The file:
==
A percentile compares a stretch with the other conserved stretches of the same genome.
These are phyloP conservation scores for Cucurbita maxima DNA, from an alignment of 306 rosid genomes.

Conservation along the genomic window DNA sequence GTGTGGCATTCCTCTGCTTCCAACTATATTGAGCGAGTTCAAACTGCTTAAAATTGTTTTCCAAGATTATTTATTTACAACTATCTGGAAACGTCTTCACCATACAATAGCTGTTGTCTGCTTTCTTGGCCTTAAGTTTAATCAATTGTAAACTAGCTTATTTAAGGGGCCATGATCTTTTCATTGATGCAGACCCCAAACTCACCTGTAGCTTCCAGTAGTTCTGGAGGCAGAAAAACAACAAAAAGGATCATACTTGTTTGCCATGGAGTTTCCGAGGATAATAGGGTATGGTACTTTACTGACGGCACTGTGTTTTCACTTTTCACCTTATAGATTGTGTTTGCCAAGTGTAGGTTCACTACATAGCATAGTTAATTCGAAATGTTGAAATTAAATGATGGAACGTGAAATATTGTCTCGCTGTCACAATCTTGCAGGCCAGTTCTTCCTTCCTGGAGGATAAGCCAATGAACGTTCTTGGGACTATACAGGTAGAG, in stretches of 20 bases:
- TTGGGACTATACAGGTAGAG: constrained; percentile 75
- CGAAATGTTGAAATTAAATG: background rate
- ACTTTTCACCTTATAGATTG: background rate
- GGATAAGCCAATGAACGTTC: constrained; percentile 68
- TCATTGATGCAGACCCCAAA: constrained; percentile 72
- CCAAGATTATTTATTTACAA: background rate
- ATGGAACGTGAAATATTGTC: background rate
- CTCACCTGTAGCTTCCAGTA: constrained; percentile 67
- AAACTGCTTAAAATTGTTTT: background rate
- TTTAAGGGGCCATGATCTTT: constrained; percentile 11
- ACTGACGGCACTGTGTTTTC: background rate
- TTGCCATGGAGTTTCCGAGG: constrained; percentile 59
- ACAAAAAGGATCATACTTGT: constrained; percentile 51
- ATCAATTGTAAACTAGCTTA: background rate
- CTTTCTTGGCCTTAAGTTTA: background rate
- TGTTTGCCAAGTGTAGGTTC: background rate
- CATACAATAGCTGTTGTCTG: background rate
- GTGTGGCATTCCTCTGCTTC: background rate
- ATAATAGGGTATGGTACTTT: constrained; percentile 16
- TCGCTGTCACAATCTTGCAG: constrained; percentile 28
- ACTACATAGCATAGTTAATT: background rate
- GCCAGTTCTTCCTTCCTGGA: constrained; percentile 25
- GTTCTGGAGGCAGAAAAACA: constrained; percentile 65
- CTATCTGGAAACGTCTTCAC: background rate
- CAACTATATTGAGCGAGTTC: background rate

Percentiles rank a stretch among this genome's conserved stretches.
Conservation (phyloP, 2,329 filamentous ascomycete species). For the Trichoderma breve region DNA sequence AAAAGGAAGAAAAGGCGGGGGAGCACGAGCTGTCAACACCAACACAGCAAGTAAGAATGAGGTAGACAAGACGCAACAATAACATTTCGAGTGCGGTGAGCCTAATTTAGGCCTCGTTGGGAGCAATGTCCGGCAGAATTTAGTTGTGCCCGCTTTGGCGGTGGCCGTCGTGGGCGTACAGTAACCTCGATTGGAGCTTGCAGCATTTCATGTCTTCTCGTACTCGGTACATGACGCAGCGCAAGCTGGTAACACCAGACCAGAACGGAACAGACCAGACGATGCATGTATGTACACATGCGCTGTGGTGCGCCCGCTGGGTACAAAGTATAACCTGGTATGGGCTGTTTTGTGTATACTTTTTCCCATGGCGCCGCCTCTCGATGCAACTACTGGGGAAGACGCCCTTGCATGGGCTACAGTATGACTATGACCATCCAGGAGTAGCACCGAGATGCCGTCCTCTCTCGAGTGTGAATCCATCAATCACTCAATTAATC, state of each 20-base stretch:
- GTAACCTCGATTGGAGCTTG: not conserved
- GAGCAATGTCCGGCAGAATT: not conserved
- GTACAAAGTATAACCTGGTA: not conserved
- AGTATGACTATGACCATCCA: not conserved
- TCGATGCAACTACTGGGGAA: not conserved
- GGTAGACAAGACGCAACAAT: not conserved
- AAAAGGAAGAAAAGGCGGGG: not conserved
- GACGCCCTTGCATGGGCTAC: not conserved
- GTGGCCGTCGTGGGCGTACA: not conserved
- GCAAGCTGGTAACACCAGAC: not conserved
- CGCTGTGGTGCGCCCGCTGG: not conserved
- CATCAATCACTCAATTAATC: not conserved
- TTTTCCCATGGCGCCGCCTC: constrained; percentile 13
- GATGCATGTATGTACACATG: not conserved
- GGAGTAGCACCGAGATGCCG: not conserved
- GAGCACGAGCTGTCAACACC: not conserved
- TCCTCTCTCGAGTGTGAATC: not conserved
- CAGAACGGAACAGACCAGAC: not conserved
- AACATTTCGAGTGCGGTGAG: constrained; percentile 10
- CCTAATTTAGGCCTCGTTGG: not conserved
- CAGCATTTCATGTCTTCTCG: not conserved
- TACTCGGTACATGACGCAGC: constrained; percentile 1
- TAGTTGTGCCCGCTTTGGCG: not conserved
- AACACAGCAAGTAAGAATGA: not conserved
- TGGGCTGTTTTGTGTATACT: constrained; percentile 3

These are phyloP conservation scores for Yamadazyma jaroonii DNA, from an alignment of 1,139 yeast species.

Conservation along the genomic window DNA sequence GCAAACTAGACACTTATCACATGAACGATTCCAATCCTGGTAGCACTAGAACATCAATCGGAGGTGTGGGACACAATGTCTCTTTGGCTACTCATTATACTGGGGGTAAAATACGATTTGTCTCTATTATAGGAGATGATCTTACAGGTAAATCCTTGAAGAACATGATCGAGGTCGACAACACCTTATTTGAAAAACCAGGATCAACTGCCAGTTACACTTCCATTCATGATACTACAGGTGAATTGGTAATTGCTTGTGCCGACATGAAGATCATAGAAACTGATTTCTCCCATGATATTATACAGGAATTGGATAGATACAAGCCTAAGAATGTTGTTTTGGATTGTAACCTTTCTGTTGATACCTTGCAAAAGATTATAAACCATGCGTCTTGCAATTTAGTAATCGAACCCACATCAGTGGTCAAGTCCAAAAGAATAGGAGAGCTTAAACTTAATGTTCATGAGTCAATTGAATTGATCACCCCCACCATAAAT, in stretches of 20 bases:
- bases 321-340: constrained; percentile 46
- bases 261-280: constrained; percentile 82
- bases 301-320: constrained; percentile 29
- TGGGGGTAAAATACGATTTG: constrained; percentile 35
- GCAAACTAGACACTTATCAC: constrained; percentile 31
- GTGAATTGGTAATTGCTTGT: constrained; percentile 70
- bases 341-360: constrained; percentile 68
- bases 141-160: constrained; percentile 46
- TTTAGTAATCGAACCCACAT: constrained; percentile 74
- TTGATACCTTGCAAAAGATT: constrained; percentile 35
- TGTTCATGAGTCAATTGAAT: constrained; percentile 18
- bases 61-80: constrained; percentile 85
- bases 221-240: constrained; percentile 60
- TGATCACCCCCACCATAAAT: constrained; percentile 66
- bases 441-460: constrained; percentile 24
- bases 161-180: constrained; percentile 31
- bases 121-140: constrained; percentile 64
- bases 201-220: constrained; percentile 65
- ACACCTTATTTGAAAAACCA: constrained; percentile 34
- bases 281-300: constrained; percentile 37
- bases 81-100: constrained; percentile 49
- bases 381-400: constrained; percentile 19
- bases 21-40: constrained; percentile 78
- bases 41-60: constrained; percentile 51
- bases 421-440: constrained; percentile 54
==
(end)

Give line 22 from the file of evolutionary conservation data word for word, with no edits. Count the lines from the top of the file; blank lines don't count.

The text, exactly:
- ATAATAGGGTATGGTACTTT: constrained; percentile 16